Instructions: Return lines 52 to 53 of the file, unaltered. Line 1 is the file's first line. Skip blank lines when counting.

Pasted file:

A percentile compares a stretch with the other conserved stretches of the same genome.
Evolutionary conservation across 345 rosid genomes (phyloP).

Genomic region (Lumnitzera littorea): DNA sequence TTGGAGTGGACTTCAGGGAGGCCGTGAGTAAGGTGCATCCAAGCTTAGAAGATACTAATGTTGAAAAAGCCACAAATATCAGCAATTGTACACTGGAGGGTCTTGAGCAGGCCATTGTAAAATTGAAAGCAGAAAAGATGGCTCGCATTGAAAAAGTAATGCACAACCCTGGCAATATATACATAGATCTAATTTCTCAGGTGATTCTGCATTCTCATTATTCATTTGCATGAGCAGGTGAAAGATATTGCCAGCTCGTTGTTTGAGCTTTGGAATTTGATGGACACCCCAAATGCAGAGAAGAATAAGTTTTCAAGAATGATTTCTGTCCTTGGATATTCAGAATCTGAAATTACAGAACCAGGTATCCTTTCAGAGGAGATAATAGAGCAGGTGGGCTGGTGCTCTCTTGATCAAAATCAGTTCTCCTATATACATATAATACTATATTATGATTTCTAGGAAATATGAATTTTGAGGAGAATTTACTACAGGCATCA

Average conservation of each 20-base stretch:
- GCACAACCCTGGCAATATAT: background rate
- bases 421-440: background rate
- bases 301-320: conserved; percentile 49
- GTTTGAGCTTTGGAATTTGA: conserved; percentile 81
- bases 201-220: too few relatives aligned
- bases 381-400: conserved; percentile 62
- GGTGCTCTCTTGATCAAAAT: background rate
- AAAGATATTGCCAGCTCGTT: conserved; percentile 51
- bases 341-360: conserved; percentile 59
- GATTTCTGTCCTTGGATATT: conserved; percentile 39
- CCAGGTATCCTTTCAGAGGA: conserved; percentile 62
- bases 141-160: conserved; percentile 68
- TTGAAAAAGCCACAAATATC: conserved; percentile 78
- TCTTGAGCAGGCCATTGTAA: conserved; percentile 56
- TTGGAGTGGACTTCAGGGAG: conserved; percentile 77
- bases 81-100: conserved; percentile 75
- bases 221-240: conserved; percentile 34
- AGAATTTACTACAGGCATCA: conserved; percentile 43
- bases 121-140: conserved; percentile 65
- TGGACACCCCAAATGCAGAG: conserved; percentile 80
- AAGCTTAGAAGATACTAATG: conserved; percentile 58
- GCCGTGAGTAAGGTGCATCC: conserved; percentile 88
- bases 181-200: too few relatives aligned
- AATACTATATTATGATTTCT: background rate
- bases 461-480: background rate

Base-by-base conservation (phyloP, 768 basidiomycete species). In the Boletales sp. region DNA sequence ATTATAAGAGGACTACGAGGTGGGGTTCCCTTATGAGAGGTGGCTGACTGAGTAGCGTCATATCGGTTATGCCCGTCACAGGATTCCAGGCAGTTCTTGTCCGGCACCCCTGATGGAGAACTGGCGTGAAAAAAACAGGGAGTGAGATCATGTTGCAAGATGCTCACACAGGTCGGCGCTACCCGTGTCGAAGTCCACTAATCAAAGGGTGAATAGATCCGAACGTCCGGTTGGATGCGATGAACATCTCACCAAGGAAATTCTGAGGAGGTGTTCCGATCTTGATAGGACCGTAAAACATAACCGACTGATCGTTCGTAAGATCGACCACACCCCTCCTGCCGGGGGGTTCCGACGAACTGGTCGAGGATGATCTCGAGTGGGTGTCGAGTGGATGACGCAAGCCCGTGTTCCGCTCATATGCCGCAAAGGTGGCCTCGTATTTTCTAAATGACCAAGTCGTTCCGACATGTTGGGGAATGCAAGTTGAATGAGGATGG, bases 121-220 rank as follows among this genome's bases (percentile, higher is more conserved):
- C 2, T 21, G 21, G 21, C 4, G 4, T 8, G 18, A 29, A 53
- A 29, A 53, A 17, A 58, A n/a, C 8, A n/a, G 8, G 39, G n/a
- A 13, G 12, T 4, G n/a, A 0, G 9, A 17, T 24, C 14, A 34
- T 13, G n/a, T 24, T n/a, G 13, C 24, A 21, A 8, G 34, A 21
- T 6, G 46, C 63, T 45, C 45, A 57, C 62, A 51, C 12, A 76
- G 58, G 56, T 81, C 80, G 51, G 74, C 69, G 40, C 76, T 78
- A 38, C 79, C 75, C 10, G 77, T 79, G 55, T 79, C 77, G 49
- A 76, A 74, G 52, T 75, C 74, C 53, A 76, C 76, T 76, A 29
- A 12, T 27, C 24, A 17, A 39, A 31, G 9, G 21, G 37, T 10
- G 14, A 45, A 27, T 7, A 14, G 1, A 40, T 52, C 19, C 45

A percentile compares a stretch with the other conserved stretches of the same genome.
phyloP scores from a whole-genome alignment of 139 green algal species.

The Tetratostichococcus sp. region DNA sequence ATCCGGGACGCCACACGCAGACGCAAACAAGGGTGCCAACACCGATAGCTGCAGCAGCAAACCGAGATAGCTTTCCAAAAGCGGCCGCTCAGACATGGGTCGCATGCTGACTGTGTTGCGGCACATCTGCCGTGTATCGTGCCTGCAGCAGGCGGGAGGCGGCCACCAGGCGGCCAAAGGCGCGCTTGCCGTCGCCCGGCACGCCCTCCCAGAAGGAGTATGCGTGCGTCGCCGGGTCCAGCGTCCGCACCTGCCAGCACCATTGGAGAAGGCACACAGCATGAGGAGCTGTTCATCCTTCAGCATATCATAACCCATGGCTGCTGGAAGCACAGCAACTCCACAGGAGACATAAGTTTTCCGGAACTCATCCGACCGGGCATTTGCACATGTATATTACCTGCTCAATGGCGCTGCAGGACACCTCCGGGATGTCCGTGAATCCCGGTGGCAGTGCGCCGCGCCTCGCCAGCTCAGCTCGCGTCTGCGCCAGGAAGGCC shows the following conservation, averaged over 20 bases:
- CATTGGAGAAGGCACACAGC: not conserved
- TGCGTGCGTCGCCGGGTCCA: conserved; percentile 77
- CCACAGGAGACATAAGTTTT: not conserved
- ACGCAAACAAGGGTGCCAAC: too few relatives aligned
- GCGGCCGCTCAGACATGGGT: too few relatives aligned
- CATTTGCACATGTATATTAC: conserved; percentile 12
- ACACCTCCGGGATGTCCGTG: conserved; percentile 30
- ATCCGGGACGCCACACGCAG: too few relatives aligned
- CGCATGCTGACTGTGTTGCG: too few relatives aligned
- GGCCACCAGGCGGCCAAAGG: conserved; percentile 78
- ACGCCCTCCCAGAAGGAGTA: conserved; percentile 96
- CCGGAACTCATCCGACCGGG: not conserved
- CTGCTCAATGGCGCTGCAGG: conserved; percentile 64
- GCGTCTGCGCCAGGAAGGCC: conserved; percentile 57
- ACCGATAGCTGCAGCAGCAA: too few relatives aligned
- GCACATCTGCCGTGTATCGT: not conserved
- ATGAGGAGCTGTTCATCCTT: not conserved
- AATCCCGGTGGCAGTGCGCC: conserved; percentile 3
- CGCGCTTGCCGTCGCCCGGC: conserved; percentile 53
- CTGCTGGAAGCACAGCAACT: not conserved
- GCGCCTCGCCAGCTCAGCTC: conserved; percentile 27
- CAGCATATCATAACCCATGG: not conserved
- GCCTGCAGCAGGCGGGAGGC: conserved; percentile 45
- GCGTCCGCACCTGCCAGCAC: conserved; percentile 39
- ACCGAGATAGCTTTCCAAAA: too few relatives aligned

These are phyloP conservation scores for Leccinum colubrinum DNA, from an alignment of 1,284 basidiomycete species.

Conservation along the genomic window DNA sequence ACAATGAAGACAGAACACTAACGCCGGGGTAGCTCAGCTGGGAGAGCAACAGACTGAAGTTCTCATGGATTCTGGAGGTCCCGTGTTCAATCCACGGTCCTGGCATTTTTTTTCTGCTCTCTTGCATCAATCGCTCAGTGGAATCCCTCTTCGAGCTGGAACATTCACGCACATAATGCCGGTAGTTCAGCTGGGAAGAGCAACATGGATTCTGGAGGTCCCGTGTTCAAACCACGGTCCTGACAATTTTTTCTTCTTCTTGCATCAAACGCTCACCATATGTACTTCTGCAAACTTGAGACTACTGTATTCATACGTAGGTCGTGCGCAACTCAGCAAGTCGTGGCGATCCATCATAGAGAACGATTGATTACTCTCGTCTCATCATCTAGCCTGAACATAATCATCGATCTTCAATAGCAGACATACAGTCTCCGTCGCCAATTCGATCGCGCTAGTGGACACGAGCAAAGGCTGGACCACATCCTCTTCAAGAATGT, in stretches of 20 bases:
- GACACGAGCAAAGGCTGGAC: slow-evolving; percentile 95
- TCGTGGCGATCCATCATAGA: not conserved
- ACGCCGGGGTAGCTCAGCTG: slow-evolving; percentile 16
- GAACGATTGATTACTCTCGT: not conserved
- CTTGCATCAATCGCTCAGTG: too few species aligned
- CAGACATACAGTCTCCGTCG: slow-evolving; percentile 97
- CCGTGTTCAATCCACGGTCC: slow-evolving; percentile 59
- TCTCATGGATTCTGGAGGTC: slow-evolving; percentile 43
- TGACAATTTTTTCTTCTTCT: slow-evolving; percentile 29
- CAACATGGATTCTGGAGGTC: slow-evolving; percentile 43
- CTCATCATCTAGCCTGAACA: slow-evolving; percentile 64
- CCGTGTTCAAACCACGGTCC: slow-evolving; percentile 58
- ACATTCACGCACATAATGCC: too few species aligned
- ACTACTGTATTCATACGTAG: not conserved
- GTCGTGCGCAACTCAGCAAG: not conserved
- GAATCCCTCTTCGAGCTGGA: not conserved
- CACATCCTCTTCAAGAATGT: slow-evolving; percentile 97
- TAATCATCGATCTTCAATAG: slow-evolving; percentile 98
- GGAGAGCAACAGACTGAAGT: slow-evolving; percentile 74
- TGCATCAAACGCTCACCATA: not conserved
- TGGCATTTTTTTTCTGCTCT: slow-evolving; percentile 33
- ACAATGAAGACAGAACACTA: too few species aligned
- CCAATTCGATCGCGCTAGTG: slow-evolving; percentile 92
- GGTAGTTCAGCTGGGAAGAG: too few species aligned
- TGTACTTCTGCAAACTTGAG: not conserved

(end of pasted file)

- CGCATGCTGACTGTGTTGCG: too few relatives aligned
- GGCCACCAGGCGGCCAAAGG: conserved; percentile 78